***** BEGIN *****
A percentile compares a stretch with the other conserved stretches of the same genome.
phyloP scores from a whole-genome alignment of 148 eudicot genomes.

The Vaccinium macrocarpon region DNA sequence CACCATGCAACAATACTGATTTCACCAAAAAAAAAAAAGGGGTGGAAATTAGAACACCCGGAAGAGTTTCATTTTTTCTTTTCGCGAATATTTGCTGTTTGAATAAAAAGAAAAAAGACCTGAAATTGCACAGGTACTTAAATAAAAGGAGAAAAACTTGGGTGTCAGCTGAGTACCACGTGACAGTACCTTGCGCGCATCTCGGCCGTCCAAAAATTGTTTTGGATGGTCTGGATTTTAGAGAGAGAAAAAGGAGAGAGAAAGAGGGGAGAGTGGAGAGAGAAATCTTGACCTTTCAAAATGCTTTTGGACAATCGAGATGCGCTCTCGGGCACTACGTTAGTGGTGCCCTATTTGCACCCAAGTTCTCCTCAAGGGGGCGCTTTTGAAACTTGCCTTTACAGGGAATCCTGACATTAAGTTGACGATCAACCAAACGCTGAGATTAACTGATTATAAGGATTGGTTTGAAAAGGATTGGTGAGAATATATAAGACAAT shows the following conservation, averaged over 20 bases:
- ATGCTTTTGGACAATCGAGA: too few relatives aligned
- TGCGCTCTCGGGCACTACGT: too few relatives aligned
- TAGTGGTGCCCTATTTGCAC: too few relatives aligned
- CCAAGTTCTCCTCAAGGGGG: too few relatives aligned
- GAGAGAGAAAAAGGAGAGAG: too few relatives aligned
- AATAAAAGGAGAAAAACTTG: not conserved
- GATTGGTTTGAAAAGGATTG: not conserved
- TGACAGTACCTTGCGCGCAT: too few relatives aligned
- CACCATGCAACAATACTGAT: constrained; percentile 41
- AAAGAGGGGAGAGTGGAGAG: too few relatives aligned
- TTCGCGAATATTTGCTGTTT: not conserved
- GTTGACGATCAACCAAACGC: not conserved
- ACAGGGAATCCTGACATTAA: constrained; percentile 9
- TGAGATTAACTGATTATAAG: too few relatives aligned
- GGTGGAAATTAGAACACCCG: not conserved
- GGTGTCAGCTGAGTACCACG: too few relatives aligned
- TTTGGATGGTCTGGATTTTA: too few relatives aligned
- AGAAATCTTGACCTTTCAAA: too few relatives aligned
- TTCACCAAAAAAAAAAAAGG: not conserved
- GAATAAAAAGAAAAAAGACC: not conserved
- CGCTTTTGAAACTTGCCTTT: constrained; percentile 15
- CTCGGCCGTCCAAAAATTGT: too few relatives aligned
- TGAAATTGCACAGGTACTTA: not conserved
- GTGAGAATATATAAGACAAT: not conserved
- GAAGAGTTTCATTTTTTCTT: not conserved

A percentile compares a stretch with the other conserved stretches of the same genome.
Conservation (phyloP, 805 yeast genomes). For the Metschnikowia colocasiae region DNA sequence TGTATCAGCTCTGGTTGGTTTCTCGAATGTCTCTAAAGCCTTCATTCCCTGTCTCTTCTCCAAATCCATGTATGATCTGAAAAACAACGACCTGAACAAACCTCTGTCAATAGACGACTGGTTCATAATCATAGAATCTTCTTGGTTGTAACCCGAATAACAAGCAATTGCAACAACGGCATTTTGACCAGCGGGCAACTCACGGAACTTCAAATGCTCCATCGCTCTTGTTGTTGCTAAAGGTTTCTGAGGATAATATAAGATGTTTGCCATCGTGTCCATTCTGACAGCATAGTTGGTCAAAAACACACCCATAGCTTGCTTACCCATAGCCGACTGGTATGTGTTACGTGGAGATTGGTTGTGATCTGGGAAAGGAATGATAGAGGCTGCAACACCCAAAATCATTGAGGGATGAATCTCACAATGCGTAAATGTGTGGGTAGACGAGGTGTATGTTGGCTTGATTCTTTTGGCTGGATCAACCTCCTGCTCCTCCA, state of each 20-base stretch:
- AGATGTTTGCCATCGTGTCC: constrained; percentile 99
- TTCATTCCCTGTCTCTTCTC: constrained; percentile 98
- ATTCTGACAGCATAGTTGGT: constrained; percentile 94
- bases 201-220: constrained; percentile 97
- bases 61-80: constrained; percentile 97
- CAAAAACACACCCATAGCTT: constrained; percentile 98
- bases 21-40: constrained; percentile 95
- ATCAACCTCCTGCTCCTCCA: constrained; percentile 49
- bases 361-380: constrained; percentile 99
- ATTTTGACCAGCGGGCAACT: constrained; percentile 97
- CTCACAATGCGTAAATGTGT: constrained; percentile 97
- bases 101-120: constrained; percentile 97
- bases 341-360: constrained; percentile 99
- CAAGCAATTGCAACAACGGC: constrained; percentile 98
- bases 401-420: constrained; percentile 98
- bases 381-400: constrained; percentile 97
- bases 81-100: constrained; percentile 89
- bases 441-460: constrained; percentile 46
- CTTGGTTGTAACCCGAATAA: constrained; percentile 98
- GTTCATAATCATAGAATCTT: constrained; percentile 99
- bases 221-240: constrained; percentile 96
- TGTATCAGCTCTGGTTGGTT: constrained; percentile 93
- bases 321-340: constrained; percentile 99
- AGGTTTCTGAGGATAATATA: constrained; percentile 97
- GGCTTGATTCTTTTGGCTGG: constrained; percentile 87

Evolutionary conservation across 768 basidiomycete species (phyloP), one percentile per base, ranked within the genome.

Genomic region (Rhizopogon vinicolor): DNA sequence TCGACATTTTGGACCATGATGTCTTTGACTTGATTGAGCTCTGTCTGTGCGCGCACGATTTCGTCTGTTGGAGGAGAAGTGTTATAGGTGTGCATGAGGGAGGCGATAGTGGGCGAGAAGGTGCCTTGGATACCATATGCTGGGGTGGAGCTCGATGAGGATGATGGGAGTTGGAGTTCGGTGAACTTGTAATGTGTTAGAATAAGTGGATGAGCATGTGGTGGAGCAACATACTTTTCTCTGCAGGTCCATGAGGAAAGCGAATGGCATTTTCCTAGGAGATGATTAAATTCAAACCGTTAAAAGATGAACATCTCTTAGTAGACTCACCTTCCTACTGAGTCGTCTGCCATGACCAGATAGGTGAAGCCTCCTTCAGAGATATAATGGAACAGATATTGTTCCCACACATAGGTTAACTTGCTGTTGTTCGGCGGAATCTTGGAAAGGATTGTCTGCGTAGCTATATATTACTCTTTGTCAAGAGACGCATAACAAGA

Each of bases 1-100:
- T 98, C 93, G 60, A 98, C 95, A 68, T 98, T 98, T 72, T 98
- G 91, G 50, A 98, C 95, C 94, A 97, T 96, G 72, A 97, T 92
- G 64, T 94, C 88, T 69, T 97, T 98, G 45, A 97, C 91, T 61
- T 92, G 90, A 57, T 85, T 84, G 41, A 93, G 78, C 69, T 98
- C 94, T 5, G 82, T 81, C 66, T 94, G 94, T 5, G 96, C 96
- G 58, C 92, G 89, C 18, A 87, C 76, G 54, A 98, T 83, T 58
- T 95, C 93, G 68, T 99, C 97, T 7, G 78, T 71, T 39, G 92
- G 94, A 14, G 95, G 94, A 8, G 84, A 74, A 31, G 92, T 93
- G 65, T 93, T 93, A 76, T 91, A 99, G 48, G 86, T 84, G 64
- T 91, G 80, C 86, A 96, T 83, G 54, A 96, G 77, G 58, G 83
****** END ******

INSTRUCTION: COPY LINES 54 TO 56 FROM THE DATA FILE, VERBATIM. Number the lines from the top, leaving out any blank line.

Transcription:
- AGGTTTCTGAGGATAATATA: constrained; percentile 97
- GGCTTGATTCTTTTGGCTGG: constrained; percentile 87

Evolutionary conservation across 768 basidiomycete species (phyloP), one percentile per base, ranked within the genome.